WebGL is a cross-platform, royalty-free standard which provides low-level, GPU-accelerated graphics APIs to the web. To date, WebGL 1.0 has exposed the OpenGL ES 2.0 feature set, offering the power of a shader-based, programmable graphics pipeline to developers.
WebGL 2.0 is a long-awaited feature upgrade which delivers the OpenGL ES 3.0 feature set, bringing the browser’s graphical capabilities closer to the state of the art. WebGL 2.0 is shipping now  in the Firefox and Chrome browsers, and all WebGL implementers have declared intent to support it.
So, what shiny new features can we use in WebGL 2.0? Here are just a few: transform feedback, instanced rendering, multiple render targets, uniform buffer objects, and occlusion queries. Key features like integer and bitwise arithmetic, and more powerful texture sampling primitives, are added to the shading language. These features improve performance and enable graphical techniques like deferred shading and physically based rendering.
WebGL 2.0 also offers much wider texture support, including 3D textures, immutable textures, non-power-of-two textures, integer and float textures, depth textures, Red and RG textures, seamless cube maps, and sampler objects. They enable applications like medical data visualization and high-dynamic-range imaging, and may significantly improve video memory consumption efficiency.
For more awesome demos, information on the new features, and a few extra technical details, see Firefox’s WebGL 2.0 launch announcement. For nice, self-contained examples of many of the new features, check out the WebGL 2.0 Samples Pack.
What are the differences compared to OpenGL ES 3.0? Because WebGL runs on a wide range of web browser architectures, operating systems, and graphics APIs, a few features had to be left out to avoid performance penalties on certain platforms. Compressed texture formats (ETC2/EAC) have moved from the core API into an extension and will only be exposed if hardware support is available. Texture swizzling and CPU-mapped GPU memory (MapBufferRange) have been removed. Importantly, undefined behaviors in the ES 3.0 spec are either defined or rejected from WebGL 2.0. Full details can be found in the WebGL 2.0 specification, Section 5, “Differences between WebGL and OpenGL ES 3.0.”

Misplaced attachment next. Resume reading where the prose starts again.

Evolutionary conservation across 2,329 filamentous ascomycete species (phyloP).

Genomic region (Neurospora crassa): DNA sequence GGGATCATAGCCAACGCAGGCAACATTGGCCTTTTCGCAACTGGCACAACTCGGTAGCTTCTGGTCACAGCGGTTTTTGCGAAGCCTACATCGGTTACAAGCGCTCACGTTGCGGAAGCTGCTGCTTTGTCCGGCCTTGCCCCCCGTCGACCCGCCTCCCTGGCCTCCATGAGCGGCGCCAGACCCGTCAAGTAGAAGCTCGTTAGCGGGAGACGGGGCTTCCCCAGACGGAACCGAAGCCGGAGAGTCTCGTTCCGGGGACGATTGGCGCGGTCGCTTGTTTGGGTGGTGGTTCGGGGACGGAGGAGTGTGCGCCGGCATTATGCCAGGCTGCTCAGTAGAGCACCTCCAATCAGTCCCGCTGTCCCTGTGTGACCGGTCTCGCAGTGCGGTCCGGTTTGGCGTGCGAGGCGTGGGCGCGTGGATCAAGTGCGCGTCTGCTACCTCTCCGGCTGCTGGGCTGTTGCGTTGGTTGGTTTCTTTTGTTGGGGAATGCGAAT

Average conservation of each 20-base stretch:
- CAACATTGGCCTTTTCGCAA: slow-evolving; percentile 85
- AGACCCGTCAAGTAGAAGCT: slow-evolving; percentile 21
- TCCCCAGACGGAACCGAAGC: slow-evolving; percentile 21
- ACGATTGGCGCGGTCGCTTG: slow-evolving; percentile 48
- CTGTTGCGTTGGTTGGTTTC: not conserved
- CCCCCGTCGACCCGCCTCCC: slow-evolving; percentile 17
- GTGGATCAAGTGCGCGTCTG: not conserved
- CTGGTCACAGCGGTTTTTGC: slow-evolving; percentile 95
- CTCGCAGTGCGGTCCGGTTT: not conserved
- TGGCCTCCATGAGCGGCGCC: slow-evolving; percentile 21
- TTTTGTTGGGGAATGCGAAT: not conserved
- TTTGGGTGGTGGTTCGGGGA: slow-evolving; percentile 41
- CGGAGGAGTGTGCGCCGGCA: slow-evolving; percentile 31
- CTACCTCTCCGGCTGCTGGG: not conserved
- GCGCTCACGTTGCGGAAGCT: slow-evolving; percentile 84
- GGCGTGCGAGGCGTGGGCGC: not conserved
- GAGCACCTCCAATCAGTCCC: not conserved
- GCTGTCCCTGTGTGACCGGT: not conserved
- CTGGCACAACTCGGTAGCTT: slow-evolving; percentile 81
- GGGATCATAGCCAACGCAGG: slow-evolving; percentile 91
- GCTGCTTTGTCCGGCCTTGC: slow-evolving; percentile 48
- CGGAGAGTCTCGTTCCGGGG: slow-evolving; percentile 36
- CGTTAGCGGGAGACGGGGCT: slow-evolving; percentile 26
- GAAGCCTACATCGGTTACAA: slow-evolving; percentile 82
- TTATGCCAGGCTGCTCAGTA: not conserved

Why has it taken so long for WebGL 2.0 to arrive? It’s crucial that WebGL have consistent behavior across all of its supported platforms. It took many iterations for WebGL 1.0 to reach its current level of stability, with web developers from across the globe contributing hundreds of tests toward this goal. With WebGL 2.0, tremendous effort was invested up front in a rigorous conformance suite. The test suite is ten times as large (by execution time) as that for WebGL 1.0, and many graphics driver bugs have been found and fixed in the process. Developers can use WebGL 2.0 today with confidence, knowing that their applications will be portable.
What’s next? An extension to WebGL 2.0 providing compute shader support is under development, which will bring many leading-edge graphics algorithms to the web. Khronos is also beginning work on the next generation of WebGL, to bring the enhanced performance of the new generation of explicit 3D APIs to the web. Stay tuned for more news!
We look forward to your next graphical creations on the web using WebGL 2.0!
 WebGL 2 requires DirectX 11 on Windows, OpenGL 4.1 on macOS, OpenGL 3.3 with some extensions on Linux, or OpenGL ES 3.0. For users on older graphics hardware, this may be an excuse to upgrade to new machines to enjoy these great new features.
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